This is probably obvious, but I figure the last point needed to be followed up with this one. When sorting through your candidates, remember that qualifications ultimately mean nothing if your children refuse to be left alone with the sitter. Look for qualities of patience, fairness, and playfulness!

What should I discuss with my babysitter before hiring?

Hooray! If you’ve reached this point, you’ve found at least one candidate who has met all of your qualifications. Now what?

Remember, just as much as you need a great babysitter, your babysitter is looking to work with a great family who is kind and communicative with them. Here are some things you should clarify before officially hiring your new sitter!

  • House Rules

Is it okay to watch TV during dinner? Do you mind if one of the kids stays in his room the entire time? When is bedtime?

Layout your house rules right from the beginning. If you don’t, there’s a chance you could forget to share them or miss the opportunity to answer any questions that your sitter may have in regards to them. 

As much as you may want to trust your children to “deliver the message”, it is your responsibility as the parent to do so.

  • Budget

Babysitters are self-employed entrepreneurs! That means they will all charge a little bit differently. Respectfully ask your babysitter what they charge hourly, and then negotiate where necessary. Discuss how you will be paying and when, for example:

“I will e-transfer you $30 after I get home tonight.”

“Here is 15$ cash to cover the next 2 hours I’m gone.”

Have this conversation before the sitter arrives. No one likes the awkward shuffle around getting paid at the end of the night. 

  • Timeline

No one wants to start work without knowing when their shift is going to end, no matter how much they love their job! Be clear about when you want your sitter to start, and what time they will be done. Then, most importantly, honor what you have told your sitter. Their time is just as valuable as yours.

  • Opportunities to Earn Extra Money

Suggest extra tasks for the babysitter to complete for some extra cash. Task ideas could include vacuuming, washing windows, organizing a shelf, or taking the dog on a walk.  

What essentials should I leave with the babysitter?

You’ve established that your sitter is the right match for your family. Now it is time to set them up for success, but leaving them with all the essentials they’ll need for a smooth evening:

  • List of Emergency Numbers
    • Local police and fire department
    • Poison control
    • Emergency contacts
    • Parent’s phone numbers
  • List of Allergies
    • Even though you are preparing and providing the food, let the babysitter know if any of your children have allergies.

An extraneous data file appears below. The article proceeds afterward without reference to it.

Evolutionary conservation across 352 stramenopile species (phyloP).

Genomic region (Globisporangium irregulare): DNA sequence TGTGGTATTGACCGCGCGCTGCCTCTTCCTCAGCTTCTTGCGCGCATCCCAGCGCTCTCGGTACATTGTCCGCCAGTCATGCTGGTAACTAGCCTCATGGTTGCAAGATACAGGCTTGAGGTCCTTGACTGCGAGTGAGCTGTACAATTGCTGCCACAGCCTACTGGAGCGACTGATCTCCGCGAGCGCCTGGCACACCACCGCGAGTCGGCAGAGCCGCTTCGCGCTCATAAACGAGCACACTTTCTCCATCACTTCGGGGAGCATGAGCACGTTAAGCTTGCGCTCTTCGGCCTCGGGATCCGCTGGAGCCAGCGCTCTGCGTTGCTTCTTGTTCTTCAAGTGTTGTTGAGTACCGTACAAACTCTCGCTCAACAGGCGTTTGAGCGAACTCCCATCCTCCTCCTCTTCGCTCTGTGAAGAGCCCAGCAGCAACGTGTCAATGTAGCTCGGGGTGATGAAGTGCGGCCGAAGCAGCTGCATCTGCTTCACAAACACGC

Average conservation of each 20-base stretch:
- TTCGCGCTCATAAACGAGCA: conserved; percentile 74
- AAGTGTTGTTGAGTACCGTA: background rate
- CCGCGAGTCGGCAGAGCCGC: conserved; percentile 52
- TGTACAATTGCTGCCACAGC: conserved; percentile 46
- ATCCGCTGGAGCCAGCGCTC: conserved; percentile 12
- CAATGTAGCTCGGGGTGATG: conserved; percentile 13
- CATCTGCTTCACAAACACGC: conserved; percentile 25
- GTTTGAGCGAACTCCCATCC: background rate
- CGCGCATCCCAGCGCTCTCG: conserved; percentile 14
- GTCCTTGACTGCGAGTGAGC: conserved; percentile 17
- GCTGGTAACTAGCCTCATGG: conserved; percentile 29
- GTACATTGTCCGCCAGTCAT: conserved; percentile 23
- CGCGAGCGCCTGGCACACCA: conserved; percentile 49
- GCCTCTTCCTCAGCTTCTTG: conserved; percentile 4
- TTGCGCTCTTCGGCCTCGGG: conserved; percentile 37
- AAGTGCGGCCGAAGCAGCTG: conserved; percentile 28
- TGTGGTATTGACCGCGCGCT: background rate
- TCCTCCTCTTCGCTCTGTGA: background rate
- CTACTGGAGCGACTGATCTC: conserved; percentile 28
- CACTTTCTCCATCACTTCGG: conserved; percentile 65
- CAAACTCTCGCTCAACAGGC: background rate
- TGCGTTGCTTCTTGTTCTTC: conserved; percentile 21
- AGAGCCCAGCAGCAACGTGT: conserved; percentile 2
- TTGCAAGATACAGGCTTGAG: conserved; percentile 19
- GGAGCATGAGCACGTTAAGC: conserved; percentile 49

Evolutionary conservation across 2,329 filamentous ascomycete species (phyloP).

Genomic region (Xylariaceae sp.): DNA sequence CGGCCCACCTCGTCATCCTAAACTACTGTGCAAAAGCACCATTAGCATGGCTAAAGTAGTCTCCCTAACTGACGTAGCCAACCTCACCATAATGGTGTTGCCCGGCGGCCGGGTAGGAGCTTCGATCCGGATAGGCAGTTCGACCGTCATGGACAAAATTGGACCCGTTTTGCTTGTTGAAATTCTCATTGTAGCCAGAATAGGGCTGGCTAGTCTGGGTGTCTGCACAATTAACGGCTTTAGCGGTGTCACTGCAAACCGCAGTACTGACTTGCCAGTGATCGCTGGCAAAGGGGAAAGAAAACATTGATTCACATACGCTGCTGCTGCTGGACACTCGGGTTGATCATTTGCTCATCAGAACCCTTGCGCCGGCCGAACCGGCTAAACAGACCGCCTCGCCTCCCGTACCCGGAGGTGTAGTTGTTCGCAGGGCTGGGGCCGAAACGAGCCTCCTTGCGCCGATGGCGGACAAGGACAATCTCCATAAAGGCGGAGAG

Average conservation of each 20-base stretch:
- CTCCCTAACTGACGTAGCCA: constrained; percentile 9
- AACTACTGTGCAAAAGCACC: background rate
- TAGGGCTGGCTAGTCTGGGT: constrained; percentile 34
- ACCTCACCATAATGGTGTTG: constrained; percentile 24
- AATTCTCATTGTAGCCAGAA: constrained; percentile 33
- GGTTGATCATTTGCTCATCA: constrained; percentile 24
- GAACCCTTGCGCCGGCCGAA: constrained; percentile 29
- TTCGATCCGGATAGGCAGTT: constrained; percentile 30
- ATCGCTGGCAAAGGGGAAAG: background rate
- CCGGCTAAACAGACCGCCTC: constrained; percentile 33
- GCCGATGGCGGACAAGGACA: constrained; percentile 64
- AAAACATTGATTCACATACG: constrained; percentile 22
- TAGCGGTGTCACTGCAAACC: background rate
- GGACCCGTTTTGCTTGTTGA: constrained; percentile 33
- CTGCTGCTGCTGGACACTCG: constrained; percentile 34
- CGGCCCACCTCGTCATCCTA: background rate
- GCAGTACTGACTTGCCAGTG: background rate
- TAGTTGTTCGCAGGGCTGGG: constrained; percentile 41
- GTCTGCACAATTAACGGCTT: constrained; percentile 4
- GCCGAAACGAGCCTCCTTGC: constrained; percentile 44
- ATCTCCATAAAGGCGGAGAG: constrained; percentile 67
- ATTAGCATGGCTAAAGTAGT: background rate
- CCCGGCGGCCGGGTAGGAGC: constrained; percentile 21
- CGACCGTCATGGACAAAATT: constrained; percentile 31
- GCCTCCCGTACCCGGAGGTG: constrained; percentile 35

• Meals and Snacks
    • This is not the time to introduce new foods to your children. Leave them with some of their classic safe foods, to encourage them to eat well and keep their moods regulated.

The Reality of Babysitters

How to Prepare Your Kids For a New Babysitter

Of course, you know your child better than anyone else. If you have a go-with-the-flow, laid-back child, you may feel comfortable skipping this step completely. If you’re anything like me, your kids are sensitive and often uncomfortable with new people. 

  • Have a short visit with the new sitter before the day that your child will be left with them. This will make it so that on the day off, the sitter is a familiar face instead of a stranger. 
  • Be open with your child about when you will be leaving and for how long. “Sneaking” out of the house when the time comes will only cause damage and make the next time even worse.
  • Give them a way to contact you. Leave your child with their own copy of your phone number and let them know that you are available to talk if they need. The first time you go out, you may receive several calls, but rest assured that the more experienced your child becomes with being babysat, the fewer calls you will receive.
  • Talk about the babysitter fondly. Even if you don’t think your child is listening, don’t complain or speak negatively about them. Hearing your confidence in the new babysitter’s kindness and capability will increase your child’s confidence too!

Ideally, you will only have to do a thorough search for a great babysitter a couple of times in your kids’ childhood. As tedious as it may feel for a 3-hour outing, remember that it is always worth it to be able to feel confident in your child’s safety and security.

By Julianna